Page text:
TL:DR: Mary’s son was bitten by a dog; the dog’s owner was hostile towards her; she took no action because she needs to keep her neighbours on side. She stands out enough being black without being the person who called the cops on her neighbour.
We’re sitting in a circle in a community centre, beside a trestle table covered with mugs, cake crumbs, drips of spilled tea and my digital voice recorder. The room is far too big for the eight of us, so we huddle at the edge and pretend we’re somewhere cosier. It takes a long time to feel remotely cosy: me and seven women refugees from the horn of Africa. When I ask them about their stories, they mostly discuss their loneliness and isolation. After an hour, they are telling me about violence in their lives when a soft-spoken lady – we’ll call her Mary – announces that she has a tale to tell. For the next ten minutes, she narrates while the rest of the group provide a chorus.
The story happened just 3 days ago. Mary was at home with her young son (one of six), who really loves dogs.I don’t know what Mary’s house looks like, though I imagined a terrace, with a front and back garden, a flimsy fence separating her home from the neighbours. The boy wanted to go outside to play with the next door neighbour’s dogs, but Mary was busy, so she told him to stay inside. He went out anyway; she thought he was upstairs. Next thing she knew, he was crying in front of the house, so she ran outside and found him there, his hand bloody. The dog had bitten him.
Mary tells the story:
“I say which dog? That one. And looked and there was the owner. I asked – I say sorry. Which dog bit my son? He said mine. I say then, what are you doing now if you know that your dog bite my son, I said what are you doing? I didn’t see any kind of sympathy in his face. You are supposed to hide and say sorry, but now you are doing nothing, it’s like you are happy. He just answered me once that your son is the one come after my dog.’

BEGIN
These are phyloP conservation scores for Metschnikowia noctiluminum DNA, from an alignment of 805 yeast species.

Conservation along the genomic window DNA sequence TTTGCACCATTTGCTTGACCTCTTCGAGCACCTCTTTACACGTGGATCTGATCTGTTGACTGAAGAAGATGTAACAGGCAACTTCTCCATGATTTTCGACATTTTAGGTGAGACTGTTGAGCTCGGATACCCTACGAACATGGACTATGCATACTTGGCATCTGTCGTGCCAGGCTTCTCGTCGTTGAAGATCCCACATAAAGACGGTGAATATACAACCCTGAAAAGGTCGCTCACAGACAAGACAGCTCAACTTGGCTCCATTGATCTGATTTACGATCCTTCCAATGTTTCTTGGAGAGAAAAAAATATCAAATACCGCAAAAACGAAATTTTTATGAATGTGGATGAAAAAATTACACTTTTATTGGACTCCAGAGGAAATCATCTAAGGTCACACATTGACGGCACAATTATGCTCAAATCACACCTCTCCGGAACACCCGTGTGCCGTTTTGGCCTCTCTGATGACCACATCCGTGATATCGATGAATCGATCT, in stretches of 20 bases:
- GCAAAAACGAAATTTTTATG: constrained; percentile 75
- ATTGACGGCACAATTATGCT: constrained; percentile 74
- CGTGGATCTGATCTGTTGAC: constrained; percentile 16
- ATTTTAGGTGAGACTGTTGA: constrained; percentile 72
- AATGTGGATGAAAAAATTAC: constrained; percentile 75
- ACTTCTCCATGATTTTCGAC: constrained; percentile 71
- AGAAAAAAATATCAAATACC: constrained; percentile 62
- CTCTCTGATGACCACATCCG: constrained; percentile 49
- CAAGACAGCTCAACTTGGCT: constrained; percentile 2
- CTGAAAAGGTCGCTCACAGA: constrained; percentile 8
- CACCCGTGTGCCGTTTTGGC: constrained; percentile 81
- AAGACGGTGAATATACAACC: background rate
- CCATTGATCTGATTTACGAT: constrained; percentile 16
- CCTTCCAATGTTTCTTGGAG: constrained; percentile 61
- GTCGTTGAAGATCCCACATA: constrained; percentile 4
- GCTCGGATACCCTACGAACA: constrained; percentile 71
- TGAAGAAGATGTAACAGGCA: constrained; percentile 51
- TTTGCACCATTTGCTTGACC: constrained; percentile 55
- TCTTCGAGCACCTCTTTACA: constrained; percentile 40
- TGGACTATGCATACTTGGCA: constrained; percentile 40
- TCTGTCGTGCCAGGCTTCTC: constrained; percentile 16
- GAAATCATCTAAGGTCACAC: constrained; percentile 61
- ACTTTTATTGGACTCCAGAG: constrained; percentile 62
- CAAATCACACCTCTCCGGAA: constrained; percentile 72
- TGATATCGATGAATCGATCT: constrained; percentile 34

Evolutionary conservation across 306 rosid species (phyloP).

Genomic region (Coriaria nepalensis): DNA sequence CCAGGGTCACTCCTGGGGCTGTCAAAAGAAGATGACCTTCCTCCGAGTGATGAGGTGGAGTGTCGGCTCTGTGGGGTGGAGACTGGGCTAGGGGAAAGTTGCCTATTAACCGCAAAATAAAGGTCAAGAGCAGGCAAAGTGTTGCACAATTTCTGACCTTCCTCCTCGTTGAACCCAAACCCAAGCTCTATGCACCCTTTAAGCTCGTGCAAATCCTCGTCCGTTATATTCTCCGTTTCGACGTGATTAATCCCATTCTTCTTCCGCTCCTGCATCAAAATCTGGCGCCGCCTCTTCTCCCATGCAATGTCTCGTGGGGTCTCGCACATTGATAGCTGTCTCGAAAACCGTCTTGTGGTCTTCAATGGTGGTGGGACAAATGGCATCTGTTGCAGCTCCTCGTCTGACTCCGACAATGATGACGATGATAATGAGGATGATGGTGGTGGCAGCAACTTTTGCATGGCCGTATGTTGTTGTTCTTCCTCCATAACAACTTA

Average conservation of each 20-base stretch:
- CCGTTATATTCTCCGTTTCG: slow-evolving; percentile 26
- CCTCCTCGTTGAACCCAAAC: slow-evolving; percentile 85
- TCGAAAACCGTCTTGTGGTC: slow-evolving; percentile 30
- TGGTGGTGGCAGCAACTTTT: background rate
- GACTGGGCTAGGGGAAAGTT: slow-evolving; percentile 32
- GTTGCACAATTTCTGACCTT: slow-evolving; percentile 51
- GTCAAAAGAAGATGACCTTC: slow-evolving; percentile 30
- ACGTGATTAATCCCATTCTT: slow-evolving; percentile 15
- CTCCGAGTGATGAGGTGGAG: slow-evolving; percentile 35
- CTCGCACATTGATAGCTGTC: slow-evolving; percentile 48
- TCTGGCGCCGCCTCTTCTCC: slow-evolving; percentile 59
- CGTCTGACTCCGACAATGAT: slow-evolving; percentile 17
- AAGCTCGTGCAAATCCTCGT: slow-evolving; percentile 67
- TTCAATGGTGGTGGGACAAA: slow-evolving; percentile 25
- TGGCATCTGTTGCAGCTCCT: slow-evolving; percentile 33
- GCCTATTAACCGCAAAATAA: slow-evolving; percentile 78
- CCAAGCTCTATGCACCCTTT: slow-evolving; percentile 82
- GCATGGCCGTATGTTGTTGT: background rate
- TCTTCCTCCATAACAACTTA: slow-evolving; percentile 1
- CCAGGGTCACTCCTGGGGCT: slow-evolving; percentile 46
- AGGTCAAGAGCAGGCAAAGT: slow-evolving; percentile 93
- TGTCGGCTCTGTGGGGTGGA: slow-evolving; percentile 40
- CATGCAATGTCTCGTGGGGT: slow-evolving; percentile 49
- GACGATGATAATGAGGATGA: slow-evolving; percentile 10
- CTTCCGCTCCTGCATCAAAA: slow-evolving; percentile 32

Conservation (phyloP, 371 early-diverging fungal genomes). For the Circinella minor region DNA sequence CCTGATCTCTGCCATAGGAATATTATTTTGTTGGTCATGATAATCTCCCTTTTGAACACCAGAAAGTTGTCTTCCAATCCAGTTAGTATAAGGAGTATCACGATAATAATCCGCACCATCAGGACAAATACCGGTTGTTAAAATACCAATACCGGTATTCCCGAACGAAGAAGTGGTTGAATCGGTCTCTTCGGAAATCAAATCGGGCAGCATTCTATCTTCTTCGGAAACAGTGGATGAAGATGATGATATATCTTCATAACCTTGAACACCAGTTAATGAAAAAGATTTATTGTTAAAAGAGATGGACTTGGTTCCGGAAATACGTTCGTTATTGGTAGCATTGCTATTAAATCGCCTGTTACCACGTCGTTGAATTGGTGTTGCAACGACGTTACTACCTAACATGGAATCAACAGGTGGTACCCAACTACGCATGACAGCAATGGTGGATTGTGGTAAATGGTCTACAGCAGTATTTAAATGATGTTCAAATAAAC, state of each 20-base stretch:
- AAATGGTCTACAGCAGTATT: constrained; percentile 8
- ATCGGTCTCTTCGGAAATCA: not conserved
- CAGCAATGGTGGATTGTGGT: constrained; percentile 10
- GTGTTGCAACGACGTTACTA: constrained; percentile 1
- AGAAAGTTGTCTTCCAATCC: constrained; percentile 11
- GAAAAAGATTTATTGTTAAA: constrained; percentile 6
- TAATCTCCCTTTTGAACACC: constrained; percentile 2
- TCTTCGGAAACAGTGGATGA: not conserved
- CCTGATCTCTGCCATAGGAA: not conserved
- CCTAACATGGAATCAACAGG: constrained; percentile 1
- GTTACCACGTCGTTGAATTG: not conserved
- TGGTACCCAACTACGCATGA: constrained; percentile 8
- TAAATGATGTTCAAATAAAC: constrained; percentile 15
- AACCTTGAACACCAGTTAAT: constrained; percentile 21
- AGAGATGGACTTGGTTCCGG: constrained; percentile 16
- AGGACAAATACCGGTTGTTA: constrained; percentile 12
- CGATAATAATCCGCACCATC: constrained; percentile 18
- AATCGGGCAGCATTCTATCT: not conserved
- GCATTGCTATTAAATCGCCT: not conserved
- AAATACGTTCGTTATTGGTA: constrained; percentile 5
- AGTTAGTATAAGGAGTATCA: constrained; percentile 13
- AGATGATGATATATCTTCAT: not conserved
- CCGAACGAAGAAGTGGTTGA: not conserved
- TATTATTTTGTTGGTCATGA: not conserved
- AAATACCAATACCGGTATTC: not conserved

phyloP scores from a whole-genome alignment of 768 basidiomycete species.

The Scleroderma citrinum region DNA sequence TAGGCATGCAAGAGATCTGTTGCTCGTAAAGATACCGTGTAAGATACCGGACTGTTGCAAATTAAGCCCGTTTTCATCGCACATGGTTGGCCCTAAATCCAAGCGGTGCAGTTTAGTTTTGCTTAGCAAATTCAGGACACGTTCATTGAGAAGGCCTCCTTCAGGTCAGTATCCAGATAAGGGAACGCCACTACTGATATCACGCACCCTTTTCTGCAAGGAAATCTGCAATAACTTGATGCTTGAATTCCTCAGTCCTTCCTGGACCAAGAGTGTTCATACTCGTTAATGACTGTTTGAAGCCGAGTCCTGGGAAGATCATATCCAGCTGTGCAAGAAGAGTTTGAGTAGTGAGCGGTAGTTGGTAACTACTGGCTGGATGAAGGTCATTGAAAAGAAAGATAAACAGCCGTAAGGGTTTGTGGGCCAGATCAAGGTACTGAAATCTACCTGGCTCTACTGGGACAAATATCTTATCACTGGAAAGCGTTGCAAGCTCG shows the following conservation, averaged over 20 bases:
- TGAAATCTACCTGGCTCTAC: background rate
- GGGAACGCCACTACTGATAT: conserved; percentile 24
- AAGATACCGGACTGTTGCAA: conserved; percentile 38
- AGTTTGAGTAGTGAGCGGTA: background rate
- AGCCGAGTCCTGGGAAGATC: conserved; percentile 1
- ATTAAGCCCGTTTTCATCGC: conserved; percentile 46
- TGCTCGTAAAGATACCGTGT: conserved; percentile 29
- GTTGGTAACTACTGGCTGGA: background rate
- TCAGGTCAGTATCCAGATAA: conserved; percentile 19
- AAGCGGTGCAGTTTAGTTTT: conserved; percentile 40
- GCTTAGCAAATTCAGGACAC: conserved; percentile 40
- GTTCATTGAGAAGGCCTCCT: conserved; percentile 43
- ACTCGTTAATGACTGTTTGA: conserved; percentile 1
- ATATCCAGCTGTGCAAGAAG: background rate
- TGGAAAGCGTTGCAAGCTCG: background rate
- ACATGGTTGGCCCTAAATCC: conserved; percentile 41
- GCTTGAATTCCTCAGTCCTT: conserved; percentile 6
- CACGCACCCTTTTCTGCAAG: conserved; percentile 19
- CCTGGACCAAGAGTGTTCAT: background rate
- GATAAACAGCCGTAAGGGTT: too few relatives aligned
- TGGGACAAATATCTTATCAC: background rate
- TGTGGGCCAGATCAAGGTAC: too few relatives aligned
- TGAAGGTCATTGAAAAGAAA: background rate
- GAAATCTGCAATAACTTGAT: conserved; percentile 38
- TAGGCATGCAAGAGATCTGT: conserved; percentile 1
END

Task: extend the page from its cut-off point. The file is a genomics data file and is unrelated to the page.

“I took my son. I went to my GP. My GP asked me that – what happened, I told it to him, and he say where is the owner of the dog? Tell him that my GP told me that you have to put this dog down. You have to put this dog down, that’s the law here. Any dog bites somebody, you have to put it down. If you say no – let me know I’m going to call the gardai. That is what he’s saying.”
While Mary spoke, the other women chorused in recognition and outrage, and from the very beginning of the story were muttering about the gardai. But the situation was strange, and complicated.
“The man started to explain to me that you know what? This dog is not belong to me. This dog is belong to my wife, and my wife is now in the hospital, I don’t know anything, only when I take this dog to her – she will start laughing. I can’t put this dog to rest.”
Sarah interrupts: “Who can start laughing – the wife? In the hospital?”
“Yes. This dog will make the wife happy.’
“Then! Then I say ok, you are not going to put this dog down? Then I say, you know what, I was not going to call the gardai for you. But the way you act, you act to my son, you treat him like animal – like the animals, not the human being. You didn’t even say sorry, to me or my son, you didn’t even stop your dog – just because you say that my son is the one follow that dog. You know. Ok, me, because I know them, they are not happy with me am only one in that area.
“….black in that area”, clarifies Sarah.
“Any time just you can see: the eyes would tell you the entire history. So I say ok I say I am not going to call the gardai, if you tell me you don’t want to put the dog down it’s ok with you. Let me just bring my son.”
Now the reactions were a chorus of outrage. “But the gardaí!” and “here there is law!” It seemed that most of the group were convinced that Mary should have called the police on her neighbour, perplexed by the bizarre story of the wife and the hospital, but equally unconvinced by it. Mary explained: